of the models and the comparison with only one case, I would tone
down the validation. What is the amount of calculation here involved
(in terms of computational resources) and how much would be required to do an extra case ?
Here, I want to stress that I totally am in favour of the objective
of the article: to offer a much cheaper alternative (by using
models) to the ab initio brute force approach of exciton binding
energy. But a validation has to be meaningful.
Author: Marco D'Alessandro on 20230428 [id 3624]
(in reply to Report 1 on 20230320)**The referee writes:**
_The analysis of the screening is of great importance in the
description of optical properties. But in these systems
(2D, small bandgap, spinorbit coupling) it becomes a very
cumbersome part of the calculation if the ab initio approach
is uniquely considered. The proposition of models is then more
than welcome. For this reason, I believe the results shown
in the article deserve publication_
**Our response:**
We thank the reviewer for his/her clear and positive characterization of our work and the recommendation of publication of our manuscript.
**The referee writes:**
_I find however the presentation unclear. I believe a little effort
would permit the article to be better structured, with a clear
discussion of the results, a summary of the different models, etc.
The article should be published only after this work has been
carried out._
**Our response:**
We thank the reviewer for his/her suggestions and have correspondingly improved the structure, discussion and summary in the resubmitted manuscript.
__Requested changes__
**The referee writes:**
_1)The discussion of the different models, their physical meaning,
the advantages and the limits should been highlighted, within a
summary. I would expect much clearer indication where a model
makes sense, where we should expect problems, etc.
All this is sort of diluted all along the text and not very clear._
**Our response:**
We thank the reviewer for this suggestion. The different models are discussed in the new text under varying aspects.
**The referee writes:**
_2)at the beginning of II.B, the authors mention the ingredients
of the problem in BSE: electron(hole) energy bands, statically screened
Coulomb interaction W and bare repulsive eh exchange. I do not
find the latter term in Eq.3, while I find the first two terms.
Is it embedded in W? Is it excluded from the model?_
**Our response:**
In the investigated limit of the description of the electronhole interaction within a twoband model and vanishing translation of the excitons the electronhole exchange is vanishing as well known from the description of the WannierMott excitons. We mention this fact now in the text of the resubmitted manuscript.
**The referee writes:**
_3) In the ab initio calculation, it is mentioned a cutoff in the
Coulomb interaction. I understand this as a mean to overcome the
problem of a supercell replica. But I would like more details, for
the use of a cutoff introduce a parameter. The problem of calculating
surfaces or slabs in periodic boundary conditions is a long standing one,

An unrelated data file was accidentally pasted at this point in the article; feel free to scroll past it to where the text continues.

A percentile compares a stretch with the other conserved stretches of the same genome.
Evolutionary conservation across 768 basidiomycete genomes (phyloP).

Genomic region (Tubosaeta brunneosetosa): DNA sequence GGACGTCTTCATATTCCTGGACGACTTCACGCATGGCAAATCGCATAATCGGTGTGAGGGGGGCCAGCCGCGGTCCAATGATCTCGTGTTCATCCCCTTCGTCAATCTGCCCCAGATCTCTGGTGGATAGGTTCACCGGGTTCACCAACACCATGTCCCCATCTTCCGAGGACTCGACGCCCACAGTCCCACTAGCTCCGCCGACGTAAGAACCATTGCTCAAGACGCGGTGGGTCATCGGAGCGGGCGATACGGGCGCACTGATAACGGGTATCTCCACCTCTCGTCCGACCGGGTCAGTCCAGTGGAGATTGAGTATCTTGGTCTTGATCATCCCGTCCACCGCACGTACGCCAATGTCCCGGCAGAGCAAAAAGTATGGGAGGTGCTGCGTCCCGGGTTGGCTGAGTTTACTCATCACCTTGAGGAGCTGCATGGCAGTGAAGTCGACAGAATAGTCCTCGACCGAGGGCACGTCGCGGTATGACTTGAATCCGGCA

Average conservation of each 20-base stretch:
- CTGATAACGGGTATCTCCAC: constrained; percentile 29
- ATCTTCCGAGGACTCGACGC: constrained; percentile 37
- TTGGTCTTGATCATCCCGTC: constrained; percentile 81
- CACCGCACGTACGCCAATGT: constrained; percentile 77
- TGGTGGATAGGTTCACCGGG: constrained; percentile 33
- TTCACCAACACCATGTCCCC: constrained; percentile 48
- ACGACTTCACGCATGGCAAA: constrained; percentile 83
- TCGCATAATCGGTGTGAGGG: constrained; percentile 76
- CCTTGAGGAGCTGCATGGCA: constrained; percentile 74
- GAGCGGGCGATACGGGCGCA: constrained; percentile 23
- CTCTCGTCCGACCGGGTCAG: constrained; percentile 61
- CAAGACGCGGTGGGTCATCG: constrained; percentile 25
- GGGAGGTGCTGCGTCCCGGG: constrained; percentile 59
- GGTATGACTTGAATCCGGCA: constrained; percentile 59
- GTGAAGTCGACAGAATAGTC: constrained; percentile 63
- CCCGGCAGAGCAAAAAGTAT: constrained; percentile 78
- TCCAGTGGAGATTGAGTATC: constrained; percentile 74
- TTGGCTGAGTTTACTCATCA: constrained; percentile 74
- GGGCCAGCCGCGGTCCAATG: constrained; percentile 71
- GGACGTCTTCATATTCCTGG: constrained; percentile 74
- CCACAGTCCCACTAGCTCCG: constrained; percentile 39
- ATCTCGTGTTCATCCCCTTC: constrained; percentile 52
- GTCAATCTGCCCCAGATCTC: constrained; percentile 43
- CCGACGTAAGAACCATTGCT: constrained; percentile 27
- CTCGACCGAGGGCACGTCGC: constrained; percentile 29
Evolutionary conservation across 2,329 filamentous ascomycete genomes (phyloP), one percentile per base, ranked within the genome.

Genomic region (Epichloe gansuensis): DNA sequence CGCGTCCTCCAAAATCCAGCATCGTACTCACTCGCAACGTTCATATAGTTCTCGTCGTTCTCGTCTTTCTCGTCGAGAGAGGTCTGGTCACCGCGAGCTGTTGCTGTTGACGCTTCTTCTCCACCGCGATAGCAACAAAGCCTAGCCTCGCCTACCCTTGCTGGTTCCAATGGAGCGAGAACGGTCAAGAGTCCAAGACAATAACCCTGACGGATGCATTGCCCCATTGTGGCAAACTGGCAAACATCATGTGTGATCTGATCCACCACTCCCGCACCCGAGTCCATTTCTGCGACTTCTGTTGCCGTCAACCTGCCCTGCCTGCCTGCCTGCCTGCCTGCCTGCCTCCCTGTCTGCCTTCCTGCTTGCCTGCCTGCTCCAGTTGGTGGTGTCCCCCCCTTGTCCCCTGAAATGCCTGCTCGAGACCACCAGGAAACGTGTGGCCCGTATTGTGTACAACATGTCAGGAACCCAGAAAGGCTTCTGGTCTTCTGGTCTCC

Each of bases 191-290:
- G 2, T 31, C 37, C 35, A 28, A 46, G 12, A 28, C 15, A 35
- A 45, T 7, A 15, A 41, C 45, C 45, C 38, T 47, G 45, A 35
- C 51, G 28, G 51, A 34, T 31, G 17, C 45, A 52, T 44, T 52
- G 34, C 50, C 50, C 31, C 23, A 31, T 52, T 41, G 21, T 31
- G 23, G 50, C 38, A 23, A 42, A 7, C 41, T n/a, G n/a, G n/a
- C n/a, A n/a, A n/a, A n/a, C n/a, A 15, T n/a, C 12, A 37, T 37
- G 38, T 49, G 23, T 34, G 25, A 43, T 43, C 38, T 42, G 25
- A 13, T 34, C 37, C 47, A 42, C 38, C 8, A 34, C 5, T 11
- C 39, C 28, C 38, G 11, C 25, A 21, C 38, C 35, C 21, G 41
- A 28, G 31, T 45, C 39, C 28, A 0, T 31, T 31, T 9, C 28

often treated very unsatisfactorily. Recently an article shed a bit
of light in this matter: Phys. Rev. B 106, 035431. Maybe it relates._
**Our response:**
The treatment of the artificial Coulomb interaction between different slabs in the supercell arrangement is now discussed describing the ab initio treatment of quasiparticle GW and excitonic BSE. Moreover, details and references are given. Referring to possible effects on optical properties and screening of 2D objects, the abovementioned reference is cited.
**The referee writes:**
_4) Slightly related to point 1 above: the ab initio 'validation' comes
only from the case of stanene. Considering the variation of results
of the models and the comparison with only one case, I would tone
down the validation. What is the amount of calculation here involved
(in terms of computational resources) and how much would be required to do an extra case ?
Here, I want to stress that I totally am in favour of the objective
of the article: to offer a much cheaper alternative (by using
models) to the ab initio brute force approach of exciton binding
energy. But a validation has to be meaningful._
**Our response:**
We understand the point arised by the Referee. An extra case would have been useful to further support the validation. However, silicene and germanene have spinorbit gaps that are extremely small, a few meV. This creates severe problems of convergence and requires a very fine sampling of the Brillouin zone, thus requiring a huge amount of computational resources. Indeed, calculations for stanene (with a DFT gap of about 77 meV) have been already very demanding, requiring around 40.000 CPU hours and the use of massive parallel supercomputers.
The idea is to investigate plumbene, although the honeycomb structure is not the most stable one. This fact, and the presence of an indirect gap, makes plumbene not an ideal test case, and for sure not a good case for possible comparison with experiments. Nevertheless, we plan to perform calculations on plumbene, but due to the very large computational cost, it will the subject of a separate future publication.